Golden Parsons here, writing from Central Texas where the weather is beginning to feel a bit like fall. Believe me, that is unusual for this part of the country. Football games begin this next week -- from Little League to major college events. This is Friday Night Lights country, and there is excitement in the air. Fall is a popular time for retreats, so I thought we might spend a little time discussing that.
Snowflake Tiara Releasing Sep 1, 2014 2 Christmas romance books in 1 set in Helena, MT against the backdrop of MT's new statehood in 1889 & MT's 125th anniversary in 2014...What if you were caught doing good, but the man you loved didn't see it that way.
Angela Breidenbachis a captivating speaker, coach, and author. Some of Angie’s books include A Healing Heart, from Abingdon Press in the Quilts of Love series, Charm Chats for Teens: The secret of awesome! (teen Bible study from Choose Now Ministries, Aug. 2014),Snowflake Tiara (Christmas historical romantic fiction from Choose Now Ministries.
Hello, Davalynn Spencer here, from Colorado sharing some great tips from award-winning actor, screenwriter, comedian, and author, Torry Martin, who currently resides in Sparta, Tennessee.
Welcome Torry. Please tell us how you got into writing and give us some of your latest titles.
My desire to be an actor has always come first. I fell into the writing thing completely by accident. The two skills certainly complement each other however. Knowing how to bring a character and story to life on the stage helps me to do the same on the page.
I have nine books published and have contributed to at least a dozen others including Inspired by Tozer by Lauren Barlow, and Writing with Banana Peels by my dear friend James Watkins. I’ve also written nine screenplays with my writing partner, Marshal Younger, and numerous humor columns for a variety of Christian periodicals including Clubhouse and On Course. What I am most known for is my work with “Adventures in Odyssey” which is produced by Focus on the Family. I created the popular character of Wooton Bassett for the audio series and it is my proudest accomplishment.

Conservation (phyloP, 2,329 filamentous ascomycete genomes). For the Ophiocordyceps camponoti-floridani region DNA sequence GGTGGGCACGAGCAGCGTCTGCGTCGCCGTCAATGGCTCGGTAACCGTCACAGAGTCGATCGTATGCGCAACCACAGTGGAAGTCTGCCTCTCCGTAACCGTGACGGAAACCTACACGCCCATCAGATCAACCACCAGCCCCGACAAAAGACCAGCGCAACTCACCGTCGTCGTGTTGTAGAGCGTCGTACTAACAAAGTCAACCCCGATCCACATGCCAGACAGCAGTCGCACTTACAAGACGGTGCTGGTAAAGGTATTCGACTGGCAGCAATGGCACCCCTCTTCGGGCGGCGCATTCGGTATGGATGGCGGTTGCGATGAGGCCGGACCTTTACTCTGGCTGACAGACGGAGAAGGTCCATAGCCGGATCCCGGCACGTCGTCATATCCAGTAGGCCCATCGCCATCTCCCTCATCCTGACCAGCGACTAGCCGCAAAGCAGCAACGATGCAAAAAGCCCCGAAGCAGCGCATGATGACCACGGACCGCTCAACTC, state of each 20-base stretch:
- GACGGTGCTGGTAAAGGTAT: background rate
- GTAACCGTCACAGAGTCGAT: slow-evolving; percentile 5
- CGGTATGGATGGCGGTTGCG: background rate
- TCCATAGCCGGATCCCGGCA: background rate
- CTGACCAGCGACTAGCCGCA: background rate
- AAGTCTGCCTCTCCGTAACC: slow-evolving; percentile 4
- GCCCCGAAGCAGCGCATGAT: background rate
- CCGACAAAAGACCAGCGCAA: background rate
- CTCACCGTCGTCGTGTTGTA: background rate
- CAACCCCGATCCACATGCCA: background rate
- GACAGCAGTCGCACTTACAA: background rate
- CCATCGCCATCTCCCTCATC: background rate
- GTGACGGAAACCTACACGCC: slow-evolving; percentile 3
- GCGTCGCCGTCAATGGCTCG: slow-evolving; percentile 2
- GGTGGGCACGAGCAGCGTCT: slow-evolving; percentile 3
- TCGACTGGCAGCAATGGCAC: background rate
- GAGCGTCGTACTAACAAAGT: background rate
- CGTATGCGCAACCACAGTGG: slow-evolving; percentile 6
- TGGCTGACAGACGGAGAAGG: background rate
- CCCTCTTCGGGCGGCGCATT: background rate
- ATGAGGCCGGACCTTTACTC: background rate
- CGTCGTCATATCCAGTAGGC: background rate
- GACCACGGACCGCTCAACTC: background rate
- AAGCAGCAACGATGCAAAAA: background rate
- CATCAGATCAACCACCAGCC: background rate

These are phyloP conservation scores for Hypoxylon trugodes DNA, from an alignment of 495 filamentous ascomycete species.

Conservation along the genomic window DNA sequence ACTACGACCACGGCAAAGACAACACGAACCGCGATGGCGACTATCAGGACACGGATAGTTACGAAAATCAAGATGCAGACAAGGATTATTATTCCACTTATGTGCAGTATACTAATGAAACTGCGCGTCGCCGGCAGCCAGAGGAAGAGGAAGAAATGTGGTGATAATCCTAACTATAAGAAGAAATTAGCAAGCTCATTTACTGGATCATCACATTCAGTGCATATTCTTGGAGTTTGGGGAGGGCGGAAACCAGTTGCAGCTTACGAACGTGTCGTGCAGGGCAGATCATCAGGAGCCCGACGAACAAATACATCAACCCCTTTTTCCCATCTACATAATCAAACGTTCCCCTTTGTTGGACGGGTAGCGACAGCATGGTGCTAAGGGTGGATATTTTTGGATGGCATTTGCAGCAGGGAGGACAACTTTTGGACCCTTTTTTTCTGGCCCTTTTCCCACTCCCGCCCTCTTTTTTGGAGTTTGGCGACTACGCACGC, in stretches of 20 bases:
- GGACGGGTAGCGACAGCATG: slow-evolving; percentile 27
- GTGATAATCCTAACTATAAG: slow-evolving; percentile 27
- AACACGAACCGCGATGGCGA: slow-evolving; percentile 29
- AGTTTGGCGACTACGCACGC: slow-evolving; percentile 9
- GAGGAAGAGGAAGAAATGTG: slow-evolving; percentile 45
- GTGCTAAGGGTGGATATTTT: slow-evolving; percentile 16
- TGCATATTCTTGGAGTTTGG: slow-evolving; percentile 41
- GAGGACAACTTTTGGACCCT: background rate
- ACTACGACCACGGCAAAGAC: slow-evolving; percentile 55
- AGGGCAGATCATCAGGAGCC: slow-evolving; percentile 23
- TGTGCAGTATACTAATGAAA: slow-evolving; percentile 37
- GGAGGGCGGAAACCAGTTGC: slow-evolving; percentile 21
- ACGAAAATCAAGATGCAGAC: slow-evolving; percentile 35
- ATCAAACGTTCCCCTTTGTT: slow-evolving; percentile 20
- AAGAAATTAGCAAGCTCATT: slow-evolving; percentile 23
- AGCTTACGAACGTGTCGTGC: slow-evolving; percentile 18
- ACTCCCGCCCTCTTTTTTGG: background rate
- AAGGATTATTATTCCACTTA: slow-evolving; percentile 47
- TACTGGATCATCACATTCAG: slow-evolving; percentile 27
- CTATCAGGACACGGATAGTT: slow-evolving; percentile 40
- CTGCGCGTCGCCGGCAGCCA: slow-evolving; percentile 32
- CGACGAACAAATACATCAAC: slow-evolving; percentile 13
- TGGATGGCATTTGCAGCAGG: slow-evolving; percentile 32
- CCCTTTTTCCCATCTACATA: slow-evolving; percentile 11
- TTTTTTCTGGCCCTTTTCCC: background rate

Shameless Self-Promotion for the Christian Creative is my most recent book and it is getting some great reviews. I’m also excited that the screenplay I co-write with the incredibly talented Marshal Younger and Michelle Cox has been turned into a book by the amazing Rene Gutteridge and Michelle Cox. They did a tremendous job with the novelization and I hear it is selling very well. I’m hoping that book sales will translate to getting a movie sale so Marshal and I can partake in some of the financial rewards. Pray!!!
How did you get your first book contract?
I was approached by a publisher at the GMA Seminar in the Rockies after winning the grand prize in the scriptwriting category. I think one of the best ways to get a contract though is to build a relationship with publishers and editors by attending a Christian writer’s conference. That has helped open a LOT of doors for me. It truly is all about networking.
What has helped you promote your books the most?
The fact that I’m an actor, comedian and speaker has helped provide me with some good opportunities for press which in turn increases the ability to promote my books. I know that a lot of the questions most writers have are about promotion, but the best promotional thing you can do for yourself is to learn the art of networking and start building relationships in the industry.
Below I’ve included a few of my favorite quotes about networking, along with a few tips for networking successfully to help equip my fellow CAN members.
TORRY’S FAVORITE QUOTES ON NETWORKING
"The successful networkers I know, the ones receiving tons of referrals and feeling truly happy about themselves, continually put the other person's needs ahead of their own." Bob Burg
"The way of the world is meeting people through other people." -Robert Kerrigan